Around 17,000 years ago, someone had a creative impulse – or perhaps was commissioned by their clan or maybe someone of influence – to carve a depiction of a bull and cow reindeer. For the people of the Late Upper Palaeolithic reindeer were a vital source of food, clothing and toolmaking materials. Survival depended on in-depth understanding of the herd’s behaviour and movements within the annual round. It’s no surprise then that the creator was sufficiently familiar with seasonal variations in the animal’s coat to painstakingly inscribe highly specific markings indicative of autumn – and therefore the rut. Perhaps then the piece invoked circular time, continuity – and the fertility of both the tribe and the creature it depended on for survival.
We’ll never know if the ‘Swimming Reindeer’ (as it’s labelled in the British Museum) had a societal function or was just an individual’s expression of their universal view – like the beautiful figurines carved much more recently from walrus ivory by Inuit caribou hunters. However, this particular work of art, magicked from a piece of mammoth ivory, was found not in the Arctic Circle but in a rock shelter in the south of France.
Nowadays we think of reindeer (or caribou) as animals of the Arctic – and indeed, like the mammoth, they are supremely evolved for life in a cold climate, with amongst other adaptations a thick coat of hollow hairs, each of which creates a pocket of warm air and fur on the bottom of their splayed hoofed feet to create grip and prevent them from sinking into the snow.
So, 17,000 years ago it must have been much colder in the south of France than it is now. And more recently it must have been a good deal cooler in the Clwydian Range because we have reindeer bones from Lynx Cave which have yielded radiocarbon dates of just over 11,000 Years BP.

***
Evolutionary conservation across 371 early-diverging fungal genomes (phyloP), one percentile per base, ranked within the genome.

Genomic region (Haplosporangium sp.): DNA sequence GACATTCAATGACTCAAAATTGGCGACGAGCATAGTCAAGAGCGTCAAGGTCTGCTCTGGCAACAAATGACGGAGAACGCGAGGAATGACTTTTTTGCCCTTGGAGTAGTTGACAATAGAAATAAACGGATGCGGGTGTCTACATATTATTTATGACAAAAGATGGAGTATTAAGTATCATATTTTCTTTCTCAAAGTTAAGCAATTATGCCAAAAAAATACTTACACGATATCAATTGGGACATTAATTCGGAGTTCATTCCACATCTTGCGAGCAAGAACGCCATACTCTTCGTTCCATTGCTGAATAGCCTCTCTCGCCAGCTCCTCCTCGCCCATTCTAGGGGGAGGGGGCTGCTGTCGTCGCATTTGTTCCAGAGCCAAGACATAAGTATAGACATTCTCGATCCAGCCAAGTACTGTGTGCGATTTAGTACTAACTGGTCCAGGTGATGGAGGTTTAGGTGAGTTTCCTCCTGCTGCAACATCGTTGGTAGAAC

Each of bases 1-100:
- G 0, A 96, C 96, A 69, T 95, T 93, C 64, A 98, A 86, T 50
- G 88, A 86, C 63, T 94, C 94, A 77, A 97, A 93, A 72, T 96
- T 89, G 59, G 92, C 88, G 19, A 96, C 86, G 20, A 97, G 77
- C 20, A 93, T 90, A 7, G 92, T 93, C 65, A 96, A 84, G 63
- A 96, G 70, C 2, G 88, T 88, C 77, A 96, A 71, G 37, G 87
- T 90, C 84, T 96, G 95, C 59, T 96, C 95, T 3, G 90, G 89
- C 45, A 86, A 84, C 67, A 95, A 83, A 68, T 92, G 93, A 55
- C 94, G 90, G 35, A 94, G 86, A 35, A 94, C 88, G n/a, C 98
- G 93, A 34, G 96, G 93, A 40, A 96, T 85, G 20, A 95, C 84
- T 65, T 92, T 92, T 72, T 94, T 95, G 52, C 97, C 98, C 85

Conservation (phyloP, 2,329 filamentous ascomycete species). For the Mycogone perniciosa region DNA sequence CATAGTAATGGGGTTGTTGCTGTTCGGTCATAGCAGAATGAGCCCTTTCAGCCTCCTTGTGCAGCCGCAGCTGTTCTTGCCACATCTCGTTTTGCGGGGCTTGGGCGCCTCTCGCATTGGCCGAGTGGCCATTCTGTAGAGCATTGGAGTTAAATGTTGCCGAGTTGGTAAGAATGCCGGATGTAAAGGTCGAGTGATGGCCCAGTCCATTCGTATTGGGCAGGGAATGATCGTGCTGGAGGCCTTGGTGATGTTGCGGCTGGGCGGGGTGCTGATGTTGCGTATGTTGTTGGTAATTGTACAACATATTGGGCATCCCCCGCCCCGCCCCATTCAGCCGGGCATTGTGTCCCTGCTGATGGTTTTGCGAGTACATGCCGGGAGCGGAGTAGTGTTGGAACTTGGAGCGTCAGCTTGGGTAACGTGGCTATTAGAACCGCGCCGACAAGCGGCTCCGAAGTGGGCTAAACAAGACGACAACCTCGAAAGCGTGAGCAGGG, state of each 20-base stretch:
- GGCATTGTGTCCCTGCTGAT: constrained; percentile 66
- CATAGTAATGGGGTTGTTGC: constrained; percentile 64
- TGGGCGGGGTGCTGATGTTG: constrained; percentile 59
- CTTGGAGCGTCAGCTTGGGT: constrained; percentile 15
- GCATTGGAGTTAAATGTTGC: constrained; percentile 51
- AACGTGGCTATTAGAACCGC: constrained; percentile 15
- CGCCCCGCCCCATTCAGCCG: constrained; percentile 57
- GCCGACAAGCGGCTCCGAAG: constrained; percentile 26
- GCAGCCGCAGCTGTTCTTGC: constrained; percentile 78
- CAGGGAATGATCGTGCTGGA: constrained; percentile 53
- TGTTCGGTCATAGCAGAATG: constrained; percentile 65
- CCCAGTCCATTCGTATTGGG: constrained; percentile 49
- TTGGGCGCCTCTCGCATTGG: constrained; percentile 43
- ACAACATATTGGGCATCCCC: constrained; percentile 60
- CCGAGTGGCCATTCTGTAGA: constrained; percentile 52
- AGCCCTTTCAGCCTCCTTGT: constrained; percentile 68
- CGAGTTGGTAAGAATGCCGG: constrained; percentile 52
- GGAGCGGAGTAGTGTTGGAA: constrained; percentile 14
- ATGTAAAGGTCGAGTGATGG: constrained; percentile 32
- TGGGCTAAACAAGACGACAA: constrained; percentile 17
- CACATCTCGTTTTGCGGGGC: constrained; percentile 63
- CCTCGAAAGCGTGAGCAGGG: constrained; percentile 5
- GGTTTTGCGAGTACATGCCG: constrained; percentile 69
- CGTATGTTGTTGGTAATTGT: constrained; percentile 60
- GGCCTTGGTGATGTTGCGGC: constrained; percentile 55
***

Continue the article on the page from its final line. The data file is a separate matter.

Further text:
As with mountain hare and lemming, the presence – or absence – of reindeer bone contributes to a still-unfurling story of climate change, how species cope with it and their ranges shrink and expand accordingly. In this, the work of researchers such as Danielle Schreve and Angharad Jones is part of a continuum within a global network, which through rigorous peer review asks robust and informed questions of itself.
Through this process – of science – patterns become clear and consensuses are formed. Because all this allows a vision of future trends to be formed, it’s as though the animal bones at the heart of the research become ‘oracles’; devices from the deep past which present a means of peering into the future. There’s a perhaps unlikely but pleasing parallel here in that Arctic hunters past and present use caribou scapulae – shoulder blades – as a means of divining the location of their quarry. Albeit within different cultural ways of thinking, reindeer bones have always helped us to find paths to survival.
They also tell us of the locations of ‘refugia’ past and present; safe havens for creatures with specific adaptations such as the Arctic now is for cold climate species – for a little while longer anyway. Where, one wonders, will our future refugia lie as temperatures soar, the ice melts, seas rise, land masses shrink and Earth’s climate becomes increasingly inhospitable?